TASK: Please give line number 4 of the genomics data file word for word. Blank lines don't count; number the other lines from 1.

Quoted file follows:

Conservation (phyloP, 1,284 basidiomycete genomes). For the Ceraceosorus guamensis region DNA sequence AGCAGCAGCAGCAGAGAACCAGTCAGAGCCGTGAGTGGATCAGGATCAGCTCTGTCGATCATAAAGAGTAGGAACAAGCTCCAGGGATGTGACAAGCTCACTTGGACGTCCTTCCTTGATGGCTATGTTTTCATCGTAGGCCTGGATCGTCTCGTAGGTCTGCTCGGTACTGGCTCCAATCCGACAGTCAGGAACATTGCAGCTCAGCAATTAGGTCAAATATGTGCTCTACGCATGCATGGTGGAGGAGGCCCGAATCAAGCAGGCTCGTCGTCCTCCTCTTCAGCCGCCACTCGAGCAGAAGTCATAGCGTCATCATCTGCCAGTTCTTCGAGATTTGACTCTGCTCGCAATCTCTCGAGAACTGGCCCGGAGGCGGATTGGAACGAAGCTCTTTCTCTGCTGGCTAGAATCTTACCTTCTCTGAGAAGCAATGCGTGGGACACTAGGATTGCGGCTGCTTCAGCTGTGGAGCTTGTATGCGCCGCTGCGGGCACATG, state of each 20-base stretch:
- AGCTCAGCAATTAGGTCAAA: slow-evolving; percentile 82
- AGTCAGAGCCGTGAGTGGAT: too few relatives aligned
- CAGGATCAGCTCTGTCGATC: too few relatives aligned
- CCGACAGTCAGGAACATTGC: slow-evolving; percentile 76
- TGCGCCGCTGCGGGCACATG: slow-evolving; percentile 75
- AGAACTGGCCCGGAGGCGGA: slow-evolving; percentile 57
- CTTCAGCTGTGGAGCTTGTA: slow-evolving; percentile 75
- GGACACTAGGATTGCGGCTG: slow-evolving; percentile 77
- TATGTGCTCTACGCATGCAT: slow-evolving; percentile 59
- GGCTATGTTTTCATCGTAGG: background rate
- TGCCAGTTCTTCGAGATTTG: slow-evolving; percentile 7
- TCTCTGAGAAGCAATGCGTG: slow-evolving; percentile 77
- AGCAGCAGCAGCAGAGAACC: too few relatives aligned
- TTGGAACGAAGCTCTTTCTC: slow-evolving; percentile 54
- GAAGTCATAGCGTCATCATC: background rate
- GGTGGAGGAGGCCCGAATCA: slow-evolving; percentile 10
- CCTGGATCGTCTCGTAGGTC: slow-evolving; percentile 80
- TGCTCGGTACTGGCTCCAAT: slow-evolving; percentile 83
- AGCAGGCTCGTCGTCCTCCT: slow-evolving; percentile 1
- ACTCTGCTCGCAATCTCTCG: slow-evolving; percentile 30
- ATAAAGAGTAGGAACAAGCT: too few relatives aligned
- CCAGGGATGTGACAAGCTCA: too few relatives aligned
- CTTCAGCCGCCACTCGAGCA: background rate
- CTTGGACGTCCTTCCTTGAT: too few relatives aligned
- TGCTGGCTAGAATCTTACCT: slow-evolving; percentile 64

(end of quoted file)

- CAGGATCAGCTCTGTCGATC: too few relatives aligned